Call for Papers – Determinants and Consequences of Climate Risk Disclosure

Closes:

CALL FOR PAPERS

DETERMINANTS AND CONSEQUENCES OF CLIMATE RISK DISCLOSURE


Advisory Editors 

Nazim Hussain
Faculty of Economics and Business, University of Groningen, Groningen, The Netherlands
Email: [email protected]


Duc Khuong Nguyen
IPAG Business School, France
Email:
[email protected]


Themed Issue Information

Climate change is one of the biggest challenges of the 21st century. The problem of climate change is linked to all aspects of growth and development including economic development, social fabric, productivity, and industrial development. It also causes environmental hazards, climate-related risk management, and transitional risks (Breitenstein, Nguyen & Walther, 2021; Breitenstein et al., 2022). Climate scientist have observed that the trend towards higher global temperatures exacerbates the risks of droughts. Recently, researcher note the prices of stocks discount these risks (Hong, Li, & Xu, 2019). This shows the value relevance of climate risk. This risk of climate change has been mainly caused by unsustainable industrial growth. Industries and corporations are the main economic development drivers. At the same time, they are the biggest consumers of environmental resources (Hussain, Rigoni, & Orij, 2018). Since the beginning of industrialization, the corporations have been exploiting natural resources unsustainably. Recently, in the light of concerns about climate change, many countries are planning to implement a carbon tax to control the greenhouse gas emissions.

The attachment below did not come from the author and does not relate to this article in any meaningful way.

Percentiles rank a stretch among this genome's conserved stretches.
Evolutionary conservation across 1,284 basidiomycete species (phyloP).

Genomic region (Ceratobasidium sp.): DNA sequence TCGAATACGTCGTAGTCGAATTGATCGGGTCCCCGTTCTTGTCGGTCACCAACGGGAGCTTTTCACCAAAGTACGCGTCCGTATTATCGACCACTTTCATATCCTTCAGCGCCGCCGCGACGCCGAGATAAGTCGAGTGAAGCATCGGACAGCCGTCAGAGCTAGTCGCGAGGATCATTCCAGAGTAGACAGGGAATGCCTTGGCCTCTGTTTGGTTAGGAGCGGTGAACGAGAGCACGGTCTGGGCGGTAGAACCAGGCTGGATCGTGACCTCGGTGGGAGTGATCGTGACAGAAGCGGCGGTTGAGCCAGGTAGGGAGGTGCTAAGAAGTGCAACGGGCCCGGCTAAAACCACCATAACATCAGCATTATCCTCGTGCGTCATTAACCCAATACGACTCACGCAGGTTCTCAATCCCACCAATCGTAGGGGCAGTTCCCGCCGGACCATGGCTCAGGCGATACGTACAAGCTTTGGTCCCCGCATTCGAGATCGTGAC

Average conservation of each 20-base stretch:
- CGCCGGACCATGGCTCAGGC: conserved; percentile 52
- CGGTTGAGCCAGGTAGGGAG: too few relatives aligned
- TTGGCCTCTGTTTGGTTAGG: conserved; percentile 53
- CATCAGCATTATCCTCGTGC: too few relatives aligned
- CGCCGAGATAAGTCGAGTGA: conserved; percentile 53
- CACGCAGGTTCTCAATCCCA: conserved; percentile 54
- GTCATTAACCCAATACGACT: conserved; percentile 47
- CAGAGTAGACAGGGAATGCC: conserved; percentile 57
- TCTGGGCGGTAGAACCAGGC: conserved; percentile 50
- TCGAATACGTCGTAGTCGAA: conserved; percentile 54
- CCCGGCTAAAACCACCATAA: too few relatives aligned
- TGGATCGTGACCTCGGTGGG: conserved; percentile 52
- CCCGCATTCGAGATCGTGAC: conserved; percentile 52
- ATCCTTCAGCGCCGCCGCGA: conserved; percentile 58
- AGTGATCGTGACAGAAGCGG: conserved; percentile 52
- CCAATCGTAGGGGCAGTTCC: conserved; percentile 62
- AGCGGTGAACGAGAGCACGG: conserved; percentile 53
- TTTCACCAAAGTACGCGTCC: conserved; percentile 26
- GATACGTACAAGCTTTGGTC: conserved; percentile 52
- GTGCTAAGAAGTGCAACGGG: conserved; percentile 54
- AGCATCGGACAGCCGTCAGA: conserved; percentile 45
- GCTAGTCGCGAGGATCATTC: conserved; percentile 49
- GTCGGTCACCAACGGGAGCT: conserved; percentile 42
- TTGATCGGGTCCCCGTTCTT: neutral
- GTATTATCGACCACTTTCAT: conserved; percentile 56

Additionally, corporations are now pressurized by various stakeholders including policy makers to disclose information about their sustainability initiatives as well as climate change risks (Griffin & Jaffe, 2022; Hussain, Rigoni, & Cavezzali, 2018). Corporations across the globe have started disclosing their sustainability related information in their financial reports and standalone sustainability reports. However, very little has been researched about the level of climate risk disclosure and by the listed companies. Recent research shows that corporations choose to disclose selective sustainability information and hide other unsustainable practices (García-Sánchez, Hussain, Khan, & Martínez-Ferrero, 2021).

The objective of this themed issue is to improve knowledge about corporate environmental performance and its role in the financial market and sustainable economic development. This issue focuses on the evaluation of the implementation of corporate environmental performance in a true sense and its impact on society in a broader perspective and stakeholders in a more specific perspective. This special issue encourages the research on this less explored area in the corporate sustainability literature as suggested by recent research works (García-Sánchezet et al., 2021; Testa, Boiral, & Iraldo, 2018; Du, 2015). We encourage submission of original papers exploring research questions related to determinants and consequences of corporate climate risk disclosure.